Dominating my frustrations with Star Trek: Discovery is its relentless, huge-scale action. Heavily influenced by the even worse J.J. Abrams Star Trek movies, Discovery operates like a runaway train: spaceships flying in every direction, dodging thousands of asteroids, H-bomb-sized explosions in every direction, smoke and sparks and console parts flying all over the bridge, spatial relationships impossible to discern amid all the shaky hand-held camerawork and breakneck editing. A series like Star Trek: The Next Generation was, largely, contemplative: the crew of the Enterprise are faced with a problem or crisis they don't understand, and spend most of the episode trying to figure things out while trying to avoid even bigger problems. By contrast, in Discovery the shit's always hitting the fan, the fate of the universe is always at stake and there's never any time to stop and smell the roses.
When Michael first lands on an unknown planet far in the future, within minutes she gets into martial arts-style combat with another character and, soon after that, gets swallowed by a giant worm-like creature. Kirk and Spock would have, at least, taken a moment to admire the scenery. Here, dialogue is dominated by those two high-concept constants: cynicism and witty banter, often peppered with anachronistic jargon Trek's earlier producers would surely have tossed.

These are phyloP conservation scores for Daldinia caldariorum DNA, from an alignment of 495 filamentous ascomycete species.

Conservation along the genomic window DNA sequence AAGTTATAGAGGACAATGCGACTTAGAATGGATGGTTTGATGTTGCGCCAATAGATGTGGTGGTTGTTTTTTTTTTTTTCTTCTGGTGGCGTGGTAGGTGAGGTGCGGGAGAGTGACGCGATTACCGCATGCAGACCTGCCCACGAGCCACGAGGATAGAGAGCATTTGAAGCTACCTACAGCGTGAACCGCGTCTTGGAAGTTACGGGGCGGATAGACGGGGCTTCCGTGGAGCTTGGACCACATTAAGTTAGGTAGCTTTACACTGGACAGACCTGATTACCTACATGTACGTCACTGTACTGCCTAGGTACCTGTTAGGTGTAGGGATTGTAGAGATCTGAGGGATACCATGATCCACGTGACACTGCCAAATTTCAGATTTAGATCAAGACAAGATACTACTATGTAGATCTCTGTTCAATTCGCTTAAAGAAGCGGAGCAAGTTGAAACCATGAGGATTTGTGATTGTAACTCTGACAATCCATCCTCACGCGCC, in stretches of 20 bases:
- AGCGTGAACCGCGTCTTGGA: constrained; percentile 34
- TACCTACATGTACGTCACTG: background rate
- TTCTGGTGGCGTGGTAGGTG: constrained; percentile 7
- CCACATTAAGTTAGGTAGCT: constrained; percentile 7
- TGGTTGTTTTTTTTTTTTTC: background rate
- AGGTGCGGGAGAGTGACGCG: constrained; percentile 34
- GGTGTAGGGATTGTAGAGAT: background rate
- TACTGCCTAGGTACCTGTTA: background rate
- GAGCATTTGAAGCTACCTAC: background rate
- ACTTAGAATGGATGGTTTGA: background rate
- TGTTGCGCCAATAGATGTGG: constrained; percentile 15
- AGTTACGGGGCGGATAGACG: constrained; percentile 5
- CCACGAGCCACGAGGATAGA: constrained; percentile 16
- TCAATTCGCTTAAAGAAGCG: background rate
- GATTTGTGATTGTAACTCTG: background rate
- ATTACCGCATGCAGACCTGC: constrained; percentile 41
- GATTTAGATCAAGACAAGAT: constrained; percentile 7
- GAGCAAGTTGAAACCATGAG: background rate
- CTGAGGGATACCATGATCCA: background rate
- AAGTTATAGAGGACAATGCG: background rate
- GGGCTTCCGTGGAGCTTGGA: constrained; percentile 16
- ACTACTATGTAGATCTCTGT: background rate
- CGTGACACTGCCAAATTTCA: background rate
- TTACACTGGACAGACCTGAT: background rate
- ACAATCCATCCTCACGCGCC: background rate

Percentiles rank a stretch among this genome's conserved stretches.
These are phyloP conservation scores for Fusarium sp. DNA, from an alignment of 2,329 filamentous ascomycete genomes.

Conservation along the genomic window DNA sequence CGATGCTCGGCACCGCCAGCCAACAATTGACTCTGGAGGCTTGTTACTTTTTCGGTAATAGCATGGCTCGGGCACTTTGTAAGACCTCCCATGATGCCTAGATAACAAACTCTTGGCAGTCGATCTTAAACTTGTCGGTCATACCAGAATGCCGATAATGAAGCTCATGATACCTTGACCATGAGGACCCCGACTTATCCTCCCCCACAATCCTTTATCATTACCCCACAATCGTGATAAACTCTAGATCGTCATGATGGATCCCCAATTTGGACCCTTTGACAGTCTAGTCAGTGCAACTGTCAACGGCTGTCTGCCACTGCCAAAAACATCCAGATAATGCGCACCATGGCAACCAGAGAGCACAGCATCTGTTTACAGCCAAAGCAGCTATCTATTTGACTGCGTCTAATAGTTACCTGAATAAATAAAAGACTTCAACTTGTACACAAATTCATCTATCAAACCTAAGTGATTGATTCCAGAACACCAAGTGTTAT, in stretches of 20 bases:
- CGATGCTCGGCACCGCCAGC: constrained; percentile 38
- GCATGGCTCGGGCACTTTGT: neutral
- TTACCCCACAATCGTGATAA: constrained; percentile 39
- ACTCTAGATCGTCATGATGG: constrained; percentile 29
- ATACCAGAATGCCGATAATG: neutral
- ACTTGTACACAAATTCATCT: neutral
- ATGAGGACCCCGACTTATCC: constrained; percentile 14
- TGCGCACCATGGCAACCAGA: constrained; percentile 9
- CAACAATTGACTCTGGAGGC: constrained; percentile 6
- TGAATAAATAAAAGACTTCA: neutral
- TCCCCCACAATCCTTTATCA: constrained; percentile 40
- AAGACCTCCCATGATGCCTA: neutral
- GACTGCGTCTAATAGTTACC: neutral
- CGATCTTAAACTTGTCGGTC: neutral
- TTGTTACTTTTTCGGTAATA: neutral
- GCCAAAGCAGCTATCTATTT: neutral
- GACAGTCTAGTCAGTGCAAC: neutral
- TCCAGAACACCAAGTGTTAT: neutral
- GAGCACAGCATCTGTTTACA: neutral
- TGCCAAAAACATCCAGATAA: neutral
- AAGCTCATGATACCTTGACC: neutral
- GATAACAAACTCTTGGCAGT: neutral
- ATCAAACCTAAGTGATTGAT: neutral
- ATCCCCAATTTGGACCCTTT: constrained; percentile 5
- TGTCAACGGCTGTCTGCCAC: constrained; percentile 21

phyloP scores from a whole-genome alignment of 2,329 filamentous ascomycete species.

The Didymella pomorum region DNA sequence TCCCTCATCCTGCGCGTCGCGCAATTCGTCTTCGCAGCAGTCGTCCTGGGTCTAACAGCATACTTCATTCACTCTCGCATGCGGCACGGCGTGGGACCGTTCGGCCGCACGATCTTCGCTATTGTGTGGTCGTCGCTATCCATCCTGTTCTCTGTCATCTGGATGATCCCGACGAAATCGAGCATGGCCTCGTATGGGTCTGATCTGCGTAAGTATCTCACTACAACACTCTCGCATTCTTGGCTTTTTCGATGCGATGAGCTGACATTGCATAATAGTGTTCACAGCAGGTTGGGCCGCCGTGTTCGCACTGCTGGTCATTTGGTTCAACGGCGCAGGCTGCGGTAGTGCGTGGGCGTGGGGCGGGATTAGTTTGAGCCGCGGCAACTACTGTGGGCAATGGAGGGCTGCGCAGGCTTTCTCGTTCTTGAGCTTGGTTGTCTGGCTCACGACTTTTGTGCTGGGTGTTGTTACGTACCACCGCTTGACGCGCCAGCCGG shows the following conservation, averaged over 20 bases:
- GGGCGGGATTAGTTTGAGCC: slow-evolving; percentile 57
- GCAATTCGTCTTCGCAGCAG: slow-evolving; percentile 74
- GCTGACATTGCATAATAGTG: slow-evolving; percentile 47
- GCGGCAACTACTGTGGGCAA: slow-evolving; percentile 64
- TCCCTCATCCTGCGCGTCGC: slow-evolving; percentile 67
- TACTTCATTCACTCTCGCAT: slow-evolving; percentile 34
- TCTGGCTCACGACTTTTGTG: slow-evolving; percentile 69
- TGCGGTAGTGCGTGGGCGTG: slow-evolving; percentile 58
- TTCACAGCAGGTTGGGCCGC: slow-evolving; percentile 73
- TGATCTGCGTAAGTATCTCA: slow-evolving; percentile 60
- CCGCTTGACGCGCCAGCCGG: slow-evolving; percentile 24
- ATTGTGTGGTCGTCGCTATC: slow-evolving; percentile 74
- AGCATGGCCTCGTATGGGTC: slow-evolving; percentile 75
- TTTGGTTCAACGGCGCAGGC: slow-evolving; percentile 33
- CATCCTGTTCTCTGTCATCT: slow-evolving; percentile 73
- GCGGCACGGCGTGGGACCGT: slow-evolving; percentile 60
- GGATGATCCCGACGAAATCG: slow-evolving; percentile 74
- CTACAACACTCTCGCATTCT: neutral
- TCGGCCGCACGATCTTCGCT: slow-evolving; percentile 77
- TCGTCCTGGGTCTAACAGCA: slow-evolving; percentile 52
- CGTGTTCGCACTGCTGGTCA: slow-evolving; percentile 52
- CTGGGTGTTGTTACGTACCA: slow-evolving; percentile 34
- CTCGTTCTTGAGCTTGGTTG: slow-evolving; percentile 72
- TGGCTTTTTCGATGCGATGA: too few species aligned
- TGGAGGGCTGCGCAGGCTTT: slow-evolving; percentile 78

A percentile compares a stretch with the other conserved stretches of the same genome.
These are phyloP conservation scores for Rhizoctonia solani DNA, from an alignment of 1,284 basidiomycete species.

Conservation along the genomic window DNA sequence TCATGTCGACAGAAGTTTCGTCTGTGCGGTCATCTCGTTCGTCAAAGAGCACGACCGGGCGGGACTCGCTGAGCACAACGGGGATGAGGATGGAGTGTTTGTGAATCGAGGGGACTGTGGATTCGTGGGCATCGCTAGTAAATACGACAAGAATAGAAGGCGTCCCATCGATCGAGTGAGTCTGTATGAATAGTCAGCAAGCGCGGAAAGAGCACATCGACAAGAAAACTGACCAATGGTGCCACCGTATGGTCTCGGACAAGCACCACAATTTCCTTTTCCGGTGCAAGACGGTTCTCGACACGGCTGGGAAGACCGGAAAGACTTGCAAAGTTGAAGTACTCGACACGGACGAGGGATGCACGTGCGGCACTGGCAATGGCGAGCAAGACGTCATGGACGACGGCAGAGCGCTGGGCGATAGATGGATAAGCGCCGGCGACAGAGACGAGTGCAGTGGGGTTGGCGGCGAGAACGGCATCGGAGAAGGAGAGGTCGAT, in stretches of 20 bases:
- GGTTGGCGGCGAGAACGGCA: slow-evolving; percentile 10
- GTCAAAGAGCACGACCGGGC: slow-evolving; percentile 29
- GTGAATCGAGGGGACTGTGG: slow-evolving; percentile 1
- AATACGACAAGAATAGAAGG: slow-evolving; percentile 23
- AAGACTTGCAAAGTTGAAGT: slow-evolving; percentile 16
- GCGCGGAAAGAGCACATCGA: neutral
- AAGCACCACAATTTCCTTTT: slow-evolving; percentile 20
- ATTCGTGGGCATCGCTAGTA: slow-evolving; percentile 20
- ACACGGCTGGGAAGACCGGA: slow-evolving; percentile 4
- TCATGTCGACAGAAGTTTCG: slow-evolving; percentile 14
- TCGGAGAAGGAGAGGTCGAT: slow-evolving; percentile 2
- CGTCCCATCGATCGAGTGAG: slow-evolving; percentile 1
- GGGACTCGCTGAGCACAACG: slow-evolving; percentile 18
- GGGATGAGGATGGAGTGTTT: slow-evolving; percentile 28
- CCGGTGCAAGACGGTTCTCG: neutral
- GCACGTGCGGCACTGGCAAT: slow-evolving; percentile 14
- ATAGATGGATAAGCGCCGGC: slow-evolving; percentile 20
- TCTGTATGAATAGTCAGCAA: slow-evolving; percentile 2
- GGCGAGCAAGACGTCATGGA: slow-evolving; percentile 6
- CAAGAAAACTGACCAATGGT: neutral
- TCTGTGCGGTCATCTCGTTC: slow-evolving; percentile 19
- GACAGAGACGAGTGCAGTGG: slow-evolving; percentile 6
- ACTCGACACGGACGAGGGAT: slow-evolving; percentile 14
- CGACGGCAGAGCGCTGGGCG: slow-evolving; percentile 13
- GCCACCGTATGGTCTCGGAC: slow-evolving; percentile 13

(A key third-season line, "I landed here a year ago," is one example. Earlier show runners like Bob Justman would have questioned this. "How long is a year on this planet? 365 earth days? 37?")
During the original run of Next Generation, it became something of a joke how boy-genius Wesley Crusher would sometimes provide the deus ex machina to get the Enterprise crew out of trouble, using technobabble about retooling some conduit to get the engines back on-line. On Next Generation though, this cheat would be used sparingly, and usually a minute or two out of an often pretty solid hour episode. In Discovery, this technobabble, typically coupled with impenetrable metaphysical-babble, completely drives most of Discovery's scripts. Often, I'd find myself having no idea what's happening within an episode or, equally important, why it's happening. Or, for that matter and perhaps most importantly: why should I care?
Despite this, the Discovery crew is unaccountably quite emotional, frequently shedding tears and unashamedly expressing deep emotion for one another, completely unearned sentiment because Discovery's characters are always too busy putting out fires to have more than 30 seconds of an intimate conversation amongst themselves. No one seems to know how to relax: in a rare moment of downtime Michael practices her martial arts skills with a hologram. The science officer. Aboard a science vessel. Always preparing for hand-to-hand combat which, admittedly, is pretty damn frequent.